While an expert 24/7 security operation center does wonders with the technological tools that you put to their disposal, they manage to prevent a lot of cybersecurity threats. However, most managers do not realize that the people outside your IT security play a critical role on the front lines as well. It helps if your company’s IT security expertise is extended to more than just one department.

The most popular mantra for cyber security risk has been “defense-in-depth.” Yet, we don’t think about the weakest link in the organization who are most vulnerable yet have no means of defending themselves, that is, the employees. Should they play the role of sitting ducks in your organization?

Here are the top five reasons Who should train your employees in cybersecurity for the greater good of your company.

#1. Fewer Breach Instances

The most important reason for this is to ensure that your company’s data and hardware are safe. An important aspect that most people do not think about as often is that you are ensuring that the business runs smoothly and that your company’s sensitive information is not leaked, which might hinder its operational ability.

On top of this, you save yourself from security audits, fines, lawsuits, and any other negative results from a security breach.

#2. Do Employees Bring Their Own Devices

This popular policy allows people to bring their personal devices to work to save costs, maybe a risk to your cybersecurity. Unfortunately, these devices are not under your business’s security infrastructure, so they invalidate the entire purpose of IT security.

If you think employees use their devices for work, the best way to be sure that none of your systems or data are at risk is to allow your staff to protect it themselves. A good training program can do that.

#3. You Save Money

Even though you may incur some form of cost and time in training your employees regularly, if you do the math, you will find that you are saving money that it would cost to repair the damage.

Security breaches can damage your hardware and result in irrecoverable data loss. What’s worse is that a lot of work might have to be done again, rendering your employee’s previous efforts useless. Therefore, it is less costly to be proactive from the start.

#4. The Cyber Security Threat Landscape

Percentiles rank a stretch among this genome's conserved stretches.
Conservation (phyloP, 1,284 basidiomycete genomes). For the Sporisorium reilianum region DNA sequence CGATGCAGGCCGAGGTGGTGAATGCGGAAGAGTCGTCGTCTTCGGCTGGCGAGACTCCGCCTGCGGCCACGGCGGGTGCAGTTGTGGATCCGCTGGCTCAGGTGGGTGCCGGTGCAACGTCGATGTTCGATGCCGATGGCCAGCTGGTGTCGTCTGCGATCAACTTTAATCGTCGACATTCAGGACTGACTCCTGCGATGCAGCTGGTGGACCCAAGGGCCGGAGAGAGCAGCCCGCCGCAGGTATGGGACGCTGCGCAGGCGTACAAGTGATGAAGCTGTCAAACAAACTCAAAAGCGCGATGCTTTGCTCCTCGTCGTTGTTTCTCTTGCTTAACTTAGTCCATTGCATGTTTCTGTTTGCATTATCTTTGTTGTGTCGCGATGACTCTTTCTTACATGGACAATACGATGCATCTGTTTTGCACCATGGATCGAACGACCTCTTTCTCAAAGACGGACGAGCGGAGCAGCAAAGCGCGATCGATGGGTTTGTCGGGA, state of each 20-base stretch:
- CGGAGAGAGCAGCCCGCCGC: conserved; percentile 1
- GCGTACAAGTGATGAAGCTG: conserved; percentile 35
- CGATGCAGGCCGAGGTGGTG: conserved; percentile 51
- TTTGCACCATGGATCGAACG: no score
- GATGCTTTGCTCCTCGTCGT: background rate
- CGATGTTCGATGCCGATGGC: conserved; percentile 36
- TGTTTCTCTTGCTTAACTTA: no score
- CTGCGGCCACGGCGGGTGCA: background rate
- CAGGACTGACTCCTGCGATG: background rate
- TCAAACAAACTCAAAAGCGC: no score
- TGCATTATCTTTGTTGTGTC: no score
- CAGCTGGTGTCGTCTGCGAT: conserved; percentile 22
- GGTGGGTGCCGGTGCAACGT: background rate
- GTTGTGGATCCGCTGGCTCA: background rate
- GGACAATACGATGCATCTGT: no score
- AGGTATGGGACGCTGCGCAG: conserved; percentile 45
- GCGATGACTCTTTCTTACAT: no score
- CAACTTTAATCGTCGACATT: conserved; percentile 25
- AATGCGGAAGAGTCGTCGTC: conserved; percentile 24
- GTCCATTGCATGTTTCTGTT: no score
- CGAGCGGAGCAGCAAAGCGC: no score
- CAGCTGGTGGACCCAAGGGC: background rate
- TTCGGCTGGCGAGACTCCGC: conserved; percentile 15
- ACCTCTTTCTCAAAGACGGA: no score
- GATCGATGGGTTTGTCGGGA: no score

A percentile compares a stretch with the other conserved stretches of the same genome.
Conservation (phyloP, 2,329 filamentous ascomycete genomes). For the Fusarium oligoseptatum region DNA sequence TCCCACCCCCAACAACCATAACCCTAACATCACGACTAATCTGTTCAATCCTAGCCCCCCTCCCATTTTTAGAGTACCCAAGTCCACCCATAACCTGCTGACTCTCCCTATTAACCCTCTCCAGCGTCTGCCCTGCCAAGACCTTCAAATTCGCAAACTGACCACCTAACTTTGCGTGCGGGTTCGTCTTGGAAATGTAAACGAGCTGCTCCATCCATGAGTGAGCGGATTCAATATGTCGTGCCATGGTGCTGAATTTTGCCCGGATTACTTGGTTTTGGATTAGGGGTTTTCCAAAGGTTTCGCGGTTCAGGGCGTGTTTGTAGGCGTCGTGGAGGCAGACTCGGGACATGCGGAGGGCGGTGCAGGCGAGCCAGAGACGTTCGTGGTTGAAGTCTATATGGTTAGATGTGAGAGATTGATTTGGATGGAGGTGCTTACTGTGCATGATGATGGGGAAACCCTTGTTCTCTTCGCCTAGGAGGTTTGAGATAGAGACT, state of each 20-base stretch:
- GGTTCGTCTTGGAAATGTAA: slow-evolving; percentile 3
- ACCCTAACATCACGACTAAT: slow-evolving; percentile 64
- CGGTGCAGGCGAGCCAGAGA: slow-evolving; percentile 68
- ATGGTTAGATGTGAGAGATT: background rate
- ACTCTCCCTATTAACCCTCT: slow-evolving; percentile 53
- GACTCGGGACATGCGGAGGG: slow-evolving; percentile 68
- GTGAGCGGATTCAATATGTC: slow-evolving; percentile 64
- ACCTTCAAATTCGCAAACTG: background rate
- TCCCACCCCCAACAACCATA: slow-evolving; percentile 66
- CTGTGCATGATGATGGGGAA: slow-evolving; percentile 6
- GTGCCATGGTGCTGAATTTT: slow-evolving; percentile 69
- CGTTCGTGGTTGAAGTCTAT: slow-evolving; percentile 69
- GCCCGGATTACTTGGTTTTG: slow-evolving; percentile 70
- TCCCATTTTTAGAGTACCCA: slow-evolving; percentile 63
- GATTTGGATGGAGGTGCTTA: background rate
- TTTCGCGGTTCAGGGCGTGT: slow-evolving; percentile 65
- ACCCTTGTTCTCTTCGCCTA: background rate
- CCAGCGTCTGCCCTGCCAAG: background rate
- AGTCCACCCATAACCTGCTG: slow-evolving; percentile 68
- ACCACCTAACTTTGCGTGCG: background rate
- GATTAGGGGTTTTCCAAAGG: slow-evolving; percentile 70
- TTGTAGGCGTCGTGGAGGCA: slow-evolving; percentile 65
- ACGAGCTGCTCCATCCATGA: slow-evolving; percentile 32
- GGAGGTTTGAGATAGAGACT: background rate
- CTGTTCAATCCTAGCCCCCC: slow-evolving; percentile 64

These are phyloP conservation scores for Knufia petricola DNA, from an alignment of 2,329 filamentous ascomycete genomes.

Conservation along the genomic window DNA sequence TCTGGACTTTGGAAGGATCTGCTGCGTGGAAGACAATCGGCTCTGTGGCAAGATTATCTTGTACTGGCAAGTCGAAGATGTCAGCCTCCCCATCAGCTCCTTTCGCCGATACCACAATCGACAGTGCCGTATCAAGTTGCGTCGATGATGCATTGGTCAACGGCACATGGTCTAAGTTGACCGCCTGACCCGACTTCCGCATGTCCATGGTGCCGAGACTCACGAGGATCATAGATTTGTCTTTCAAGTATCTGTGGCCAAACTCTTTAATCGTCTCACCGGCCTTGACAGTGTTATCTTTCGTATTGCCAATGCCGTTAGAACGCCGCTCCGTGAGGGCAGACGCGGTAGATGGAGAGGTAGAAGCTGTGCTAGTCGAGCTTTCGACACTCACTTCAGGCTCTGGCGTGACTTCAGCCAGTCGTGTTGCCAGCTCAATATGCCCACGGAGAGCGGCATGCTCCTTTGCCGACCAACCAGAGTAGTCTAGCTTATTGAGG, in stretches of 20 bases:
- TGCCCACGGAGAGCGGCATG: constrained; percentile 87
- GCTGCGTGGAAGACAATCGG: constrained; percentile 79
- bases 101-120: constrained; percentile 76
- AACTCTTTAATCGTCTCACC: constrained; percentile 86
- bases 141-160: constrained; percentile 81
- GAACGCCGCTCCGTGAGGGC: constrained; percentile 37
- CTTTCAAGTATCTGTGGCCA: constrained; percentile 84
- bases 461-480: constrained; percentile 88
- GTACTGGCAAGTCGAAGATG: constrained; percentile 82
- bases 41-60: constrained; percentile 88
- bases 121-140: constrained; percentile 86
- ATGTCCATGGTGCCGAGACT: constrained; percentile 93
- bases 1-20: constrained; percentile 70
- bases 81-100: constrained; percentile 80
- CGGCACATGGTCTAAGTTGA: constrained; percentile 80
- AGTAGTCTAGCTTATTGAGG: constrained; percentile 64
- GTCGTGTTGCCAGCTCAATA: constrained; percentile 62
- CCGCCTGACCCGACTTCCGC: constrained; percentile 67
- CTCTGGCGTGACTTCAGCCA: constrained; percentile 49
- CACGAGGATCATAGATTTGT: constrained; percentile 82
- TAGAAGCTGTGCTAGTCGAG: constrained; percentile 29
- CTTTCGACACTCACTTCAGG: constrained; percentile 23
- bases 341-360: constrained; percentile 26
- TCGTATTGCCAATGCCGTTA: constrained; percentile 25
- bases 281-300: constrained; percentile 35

Your team must stay on top of the latest cybersecurity threats that may come up. Remember, it is not just devices. External emails carry these too. Social engineering attacks are the biggest way both big and small businesses are attacked with malware or hacked into. Furthermore, this threat landscape is constantly changing.

According to this Symantec report of security breaches in 2018, the pattern has grown. Not only are cyber-attacks more sophisticated than last year, but it seems like attackers have uncovered new vulnerabilities in the business’s systems.

This suggests that updated training programs are important. It also means that cybersecurity should not be a one-time thing for all new employees. Who can forget the training?

#5. Regulation Demands It

If your business is under any regulatory requirements, chances are you need to start workshops on this. However, if you are not aware of this, you can always research what exactly falls under regulation in the IT security area.

For example, does your business come under the GLBA, Sarbanes Oxley, PCI, or HIPAA regulations? If yes, you will need to arrange for IT security training for everyone you have hired.

You don’t have to hire any outside help either; just ask your existing IT department to create training workshops for the rest of the employees, including you.

These regulations have come about because they understand that the people that make your business are the weakest link in your overall IT security.

The Key Aspects of Cyber Security Training

Some things that you must enforce in the workplace include:

  • Being vigilant of any irregularity on your computer.
  • Backing everything you work on.
  • Notifying the IT department if you notice something suspicious.
  • Always use strong passwords.
  • Never download suspicious apps or programs.

Cyber Security training must not be limited to a single course or a seminar. Instead, you must devise a comprehensive training program, which will become in time an integral part of your company’s culture.

This is an excellent way for your company to deem cybersecurity an integral component of their work process.

By making the culture of data security common, there will be fewer breaches of security, employees will understand organization policy about internet security, and ways they can defend themselves from cyber-attacks should anytime one might occur.